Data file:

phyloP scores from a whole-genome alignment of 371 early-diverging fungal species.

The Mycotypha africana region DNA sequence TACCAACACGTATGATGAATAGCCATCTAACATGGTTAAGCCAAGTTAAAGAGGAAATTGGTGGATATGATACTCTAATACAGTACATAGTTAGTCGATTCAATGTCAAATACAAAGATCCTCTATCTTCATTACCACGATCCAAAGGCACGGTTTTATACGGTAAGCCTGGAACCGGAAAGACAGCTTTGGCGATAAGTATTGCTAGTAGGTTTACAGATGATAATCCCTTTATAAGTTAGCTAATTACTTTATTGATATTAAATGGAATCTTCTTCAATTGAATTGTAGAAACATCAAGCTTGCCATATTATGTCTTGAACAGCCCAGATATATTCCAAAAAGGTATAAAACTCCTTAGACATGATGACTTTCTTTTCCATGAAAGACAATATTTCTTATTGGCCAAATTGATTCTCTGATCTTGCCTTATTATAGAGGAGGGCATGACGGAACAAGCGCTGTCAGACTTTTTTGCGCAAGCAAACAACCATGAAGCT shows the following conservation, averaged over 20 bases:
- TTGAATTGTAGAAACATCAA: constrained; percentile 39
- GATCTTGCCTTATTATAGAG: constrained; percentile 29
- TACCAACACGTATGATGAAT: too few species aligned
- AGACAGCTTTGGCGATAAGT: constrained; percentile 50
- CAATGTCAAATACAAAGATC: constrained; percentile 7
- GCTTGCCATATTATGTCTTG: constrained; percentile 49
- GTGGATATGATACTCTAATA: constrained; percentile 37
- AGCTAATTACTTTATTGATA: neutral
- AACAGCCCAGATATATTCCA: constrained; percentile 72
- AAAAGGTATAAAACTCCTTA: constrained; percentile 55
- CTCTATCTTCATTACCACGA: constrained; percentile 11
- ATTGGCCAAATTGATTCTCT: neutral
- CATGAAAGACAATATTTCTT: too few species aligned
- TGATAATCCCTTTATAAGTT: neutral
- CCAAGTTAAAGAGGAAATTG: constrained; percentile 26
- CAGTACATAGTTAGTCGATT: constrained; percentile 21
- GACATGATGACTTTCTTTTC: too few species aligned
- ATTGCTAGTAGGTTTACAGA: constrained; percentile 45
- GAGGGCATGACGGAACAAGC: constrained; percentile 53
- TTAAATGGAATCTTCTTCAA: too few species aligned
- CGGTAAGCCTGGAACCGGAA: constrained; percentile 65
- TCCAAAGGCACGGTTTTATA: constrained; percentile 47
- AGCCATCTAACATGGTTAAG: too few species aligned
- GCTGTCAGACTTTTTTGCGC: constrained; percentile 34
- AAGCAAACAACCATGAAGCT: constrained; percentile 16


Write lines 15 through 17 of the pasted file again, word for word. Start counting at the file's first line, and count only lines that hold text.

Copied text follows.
- CATGAAAGACAATATTTCTT: too few species aligned
- TGATAATCCCTTTATAAGTT: neutral
- CCAAGTTAAAGAGGAAATTG: constrained; percentile 26